Going Gets Tough

I’ve been blogging for a long while now. There are dry periods, where I have nothing much to say except for the minutiae of daily life–how the book-sausage gets made, what the dogs have done now, how publishing is changing. Oh, and the weather. Of course the weather is a constant concern.

I partly blame reading military history; weather is always the third general upon the field, and one who can’t be ignored. Today the rain has washed away everything except a few sheltered snow holdouts. The streets are awash, the roof kissed over and over by falling drops. The dogs aren’t going to like our outing, at least not when the initial oh boy we’re outside WITH MUM wears off.

That takes about ninety seconds in a downpour. They must love me a lot.

This morning I woke up with Jack T. Colton from Romancing the Stone yelling “Oh, man, the Doobie Brothers broke up!” Which meant I had to go listen to What a Fool Believes and then onto a Twitter rant about how much I love that damn movie and how it’s probably responsible for my current career.1

Now you know who to blame, I guess? When the going gets tough

Copyedits continue apace. I spent some serious time yesterday looking into Ingram Spark and mass-market paperback trim sizes. If I get the whole PDF cover template thing done, the first experiment is Steelflower in mass-market size.

It’s a great time to be self-publishing, IF one knows what one’s doing. If one doesn’t, the options available might boggle one into inaction or worse, signing away one’s rights without proper compensation. Or one might think that because of a crying fit brought on by frustration (I fucking hate PDF cover templates, let me sing you a whole song about how I hate them) the entire thing isn’t worth doing, and toss it all out the door.

Yes, I was tempted yesterday. But today’s a whole new day, I’ve got my spark back and the heat set to the wick. Today is for more copyedits, and when I can’t do that anymore because my head will explode if I look at one more comma placement question, I might put together a soundtrack for HOOD and poke a bit more at cover templates.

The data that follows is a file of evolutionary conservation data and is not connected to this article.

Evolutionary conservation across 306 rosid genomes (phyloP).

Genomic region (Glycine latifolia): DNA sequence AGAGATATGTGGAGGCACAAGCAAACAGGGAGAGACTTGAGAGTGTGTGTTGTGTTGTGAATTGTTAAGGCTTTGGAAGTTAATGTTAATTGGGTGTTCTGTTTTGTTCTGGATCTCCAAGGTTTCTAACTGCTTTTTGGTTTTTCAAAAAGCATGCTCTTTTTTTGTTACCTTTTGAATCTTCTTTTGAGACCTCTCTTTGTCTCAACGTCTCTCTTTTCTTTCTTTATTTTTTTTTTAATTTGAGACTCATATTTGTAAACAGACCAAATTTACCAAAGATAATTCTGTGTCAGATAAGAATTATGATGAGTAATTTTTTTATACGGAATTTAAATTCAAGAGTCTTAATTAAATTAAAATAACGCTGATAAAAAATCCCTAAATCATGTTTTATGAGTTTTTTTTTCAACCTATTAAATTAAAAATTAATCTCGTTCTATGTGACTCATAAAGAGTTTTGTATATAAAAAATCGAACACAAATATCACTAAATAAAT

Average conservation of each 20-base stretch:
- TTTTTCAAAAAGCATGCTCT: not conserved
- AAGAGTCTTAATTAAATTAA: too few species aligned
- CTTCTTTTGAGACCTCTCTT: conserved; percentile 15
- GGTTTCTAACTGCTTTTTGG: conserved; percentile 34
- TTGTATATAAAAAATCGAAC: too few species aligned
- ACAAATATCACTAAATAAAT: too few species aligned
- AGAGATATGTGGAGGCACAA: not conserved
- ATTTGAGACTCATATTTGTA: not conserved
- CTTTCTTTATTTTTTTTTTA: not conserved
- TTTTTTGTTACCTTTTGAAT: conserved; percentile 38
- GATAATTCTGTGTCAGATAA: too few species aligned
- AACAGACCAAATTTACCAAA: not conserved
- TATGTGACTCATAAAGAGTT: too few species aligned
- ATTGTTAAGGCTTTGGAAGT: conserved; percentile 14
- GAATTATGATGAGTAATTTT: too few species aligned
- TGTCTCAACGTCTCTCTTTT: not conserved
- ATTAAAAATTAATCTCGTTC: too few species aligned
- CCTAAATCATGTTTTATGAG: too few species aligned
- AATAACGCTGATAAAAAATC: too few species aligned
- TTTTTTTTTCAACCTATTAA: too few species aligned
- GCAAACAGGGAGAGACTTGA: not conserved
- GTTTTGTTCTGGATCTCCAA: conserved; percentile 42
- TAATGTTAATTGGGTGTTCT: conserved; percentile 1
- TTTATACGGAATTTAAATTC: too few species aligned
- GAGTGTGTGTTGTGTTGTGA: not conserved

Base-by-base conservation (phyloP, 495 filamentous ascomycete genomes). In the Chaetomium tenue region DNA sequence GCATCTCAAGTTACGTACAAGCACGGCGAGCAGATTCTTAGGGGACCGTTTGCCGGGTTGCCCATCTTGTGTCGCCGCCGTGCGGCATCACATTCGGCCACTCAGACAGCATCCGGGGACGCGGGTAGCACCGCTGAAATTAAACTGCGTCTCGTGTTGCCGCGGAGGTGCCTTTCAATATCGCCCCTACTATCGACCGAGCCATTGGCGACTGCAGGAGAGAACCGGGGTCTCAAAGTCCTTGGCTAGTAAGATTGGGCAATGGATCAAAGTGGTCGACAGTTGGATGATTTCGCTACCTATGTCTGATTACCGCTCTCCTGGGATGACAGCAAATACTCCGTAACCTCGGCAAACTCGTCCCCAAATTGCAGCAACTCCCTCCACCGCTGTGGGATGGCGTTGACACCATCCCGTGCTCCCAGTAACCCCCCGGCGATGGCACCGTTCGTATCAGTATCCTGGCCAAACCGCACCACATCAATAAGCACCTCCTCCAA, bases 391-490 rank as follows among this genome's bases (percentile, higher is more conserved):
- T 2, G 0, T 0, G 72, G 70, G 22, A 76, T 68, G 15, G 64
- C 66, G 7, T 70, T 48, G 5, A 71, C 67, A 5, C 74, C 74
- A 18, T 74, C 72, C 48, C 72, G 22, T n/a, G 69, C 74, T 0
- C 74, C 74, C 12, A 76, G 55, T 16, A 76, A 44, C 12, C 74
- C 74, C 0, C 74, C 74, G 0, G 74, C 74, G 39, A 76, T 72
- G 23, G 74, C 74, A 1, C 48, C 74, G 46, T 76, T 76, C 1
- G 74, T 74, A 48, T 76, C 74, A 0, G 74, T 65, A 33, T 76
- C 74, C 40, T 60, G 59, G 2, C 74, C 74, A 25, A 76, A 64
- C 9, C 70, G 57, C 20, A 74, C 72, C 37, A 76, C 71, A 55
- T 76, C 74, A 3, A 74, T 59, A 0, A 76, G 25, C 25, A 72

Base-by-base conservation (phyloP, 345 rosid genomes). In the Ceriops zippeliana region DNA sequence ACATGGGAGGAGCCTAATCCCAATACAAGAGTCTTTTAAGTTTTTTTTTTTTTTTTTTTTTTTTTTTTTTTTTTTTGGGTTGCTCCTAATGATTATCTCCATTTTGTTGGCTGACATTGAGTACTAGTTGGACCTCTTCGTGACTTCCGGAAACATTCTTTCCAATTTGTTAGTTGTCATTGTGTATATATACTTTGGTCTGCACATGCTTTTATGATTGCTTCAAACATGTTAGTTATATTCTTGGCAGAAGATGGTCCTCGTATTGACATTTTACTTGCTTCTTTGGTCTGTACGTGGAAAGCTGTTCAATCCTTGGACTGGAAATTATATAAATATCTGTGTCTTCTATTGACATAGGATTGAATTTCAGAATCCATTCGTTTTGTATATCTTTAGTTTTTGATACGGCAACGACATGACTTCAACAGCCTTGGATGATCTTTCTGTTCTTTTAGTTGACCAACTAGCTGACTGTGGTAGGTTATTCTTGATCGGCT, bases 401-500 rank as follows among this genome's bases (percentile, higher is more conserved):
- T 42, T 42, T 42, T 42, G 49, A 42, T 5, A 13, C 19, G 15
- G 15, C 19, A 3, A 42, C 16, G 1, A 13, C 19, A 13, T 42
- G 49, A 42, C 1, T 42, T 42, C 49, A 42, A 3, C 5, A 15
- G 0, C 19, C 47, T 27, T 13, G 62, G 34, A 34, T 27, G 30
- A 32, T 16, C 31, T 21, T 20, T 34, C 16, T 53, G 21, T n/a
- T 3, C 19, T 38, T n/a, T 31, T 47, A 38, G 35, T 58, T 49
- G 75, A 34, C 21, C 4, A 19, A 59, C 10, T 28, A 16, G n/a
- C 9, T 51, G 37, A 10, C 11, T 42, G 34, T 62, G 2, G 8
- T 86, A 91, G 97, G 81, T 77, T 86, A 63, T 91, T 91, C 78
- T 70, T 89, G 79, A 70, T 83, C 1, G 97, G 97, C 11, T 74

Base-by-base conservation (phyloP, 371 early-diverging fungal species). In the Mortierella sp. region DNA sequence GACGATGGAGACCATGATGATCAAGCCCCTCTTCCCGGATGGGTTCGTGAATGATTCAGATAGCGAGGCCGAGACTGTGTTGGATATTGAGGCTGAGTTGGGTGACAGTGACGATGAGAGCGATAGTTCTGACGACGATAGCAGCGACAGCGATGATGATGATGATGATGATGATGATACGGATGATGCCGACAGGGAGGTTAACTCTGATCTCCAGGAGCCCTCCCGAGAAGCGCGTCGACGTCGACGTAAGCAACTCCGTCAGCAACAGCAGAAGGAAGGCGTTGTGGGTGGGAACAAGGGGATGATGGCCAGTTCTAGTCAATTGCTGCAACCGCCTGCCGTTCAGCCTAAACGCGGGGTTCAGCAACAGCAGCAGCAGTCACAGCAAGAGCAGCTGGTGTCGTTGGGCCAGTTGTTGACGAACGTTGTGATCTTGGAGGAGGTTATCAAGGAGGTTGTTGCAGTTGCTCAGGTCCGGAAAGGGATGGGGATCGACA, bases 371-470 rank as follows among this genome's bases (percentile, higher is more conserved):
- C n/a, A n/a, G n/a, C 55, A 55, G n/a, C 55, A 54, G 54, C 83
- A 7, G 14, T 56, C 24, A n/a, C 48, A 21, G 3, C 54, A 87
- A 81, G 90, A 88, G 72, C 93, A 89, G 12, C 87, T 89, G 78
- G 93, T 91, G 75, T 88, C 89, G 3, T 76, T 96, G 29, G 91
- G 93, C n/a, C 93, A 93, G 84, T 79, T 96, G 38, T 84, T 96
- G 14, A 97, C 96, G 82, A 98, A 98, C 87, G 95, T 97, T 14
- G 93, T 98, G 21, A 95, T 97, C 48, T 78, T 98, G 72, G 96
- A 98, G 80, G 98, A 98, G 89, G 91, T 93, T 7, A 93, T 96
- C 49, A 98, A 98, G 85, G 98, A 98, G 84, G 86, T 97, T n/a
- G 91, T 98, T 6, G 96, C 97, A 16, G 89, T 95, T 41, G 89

But for right now, it’s raining and the dogs need a walk. See you around, chickadees.

Read ’em and weep. I always do.

Weekend Fyre Viewing

They’re saying snow, but so far there’s nothing but a restless, half-frozen rain going on. I’m hopeful we’ll avoid a layer of ice on everything; since we live near the mouth of the Columbia Gorge the wind often gives us a final fillip of freezing that makes tires refuse to grip and shoes refuse to stick.

This weekend I watched both the Netflix and Hulu documentaries about the Fyre Festival. The Netflix one was structured like a morality play and had access to footage shot for what was going to be an adulatory documentary (if the thing came off); the Hulu one was structured like a true-crime documentary and had an interview with McFarland, the grifter who put the whole show on (and, incidentally, spent the money). I do recommend seeing both, for different reasons. McFarland, in the Hulu documentary, has pupils the size of saucers and a complete lack of remorse; if you want to see what a con man looks like when he’s high off his gourd and visibly remembering what his lawyers have told him not to comment on, there it is.

All during both shows, I just kept hearing my grandfather’s voice inside my head, saying “y’all can’t cheat an honest man.” My ex-husband used to say something similar–that grifts work because of people who want something for nothing or something too good to be true. I won’t deny a bit of schadenfreude watching “influencers” with more money than sense end up in a waterless, Lord of the Flies-esque FEMA-tent village, but the locals who weren’t paid–and the people working hard on the Fyre app whose paychecks stopped coming regularly but who were seduced into keeping on through a sick system using their best qualities against them–didn’t deserve this bullshit, and the Netflix app goes in much more detail about the effects McFarland’s con had on them.

For those who did watch the documentaries, there’s a “where are they now” article.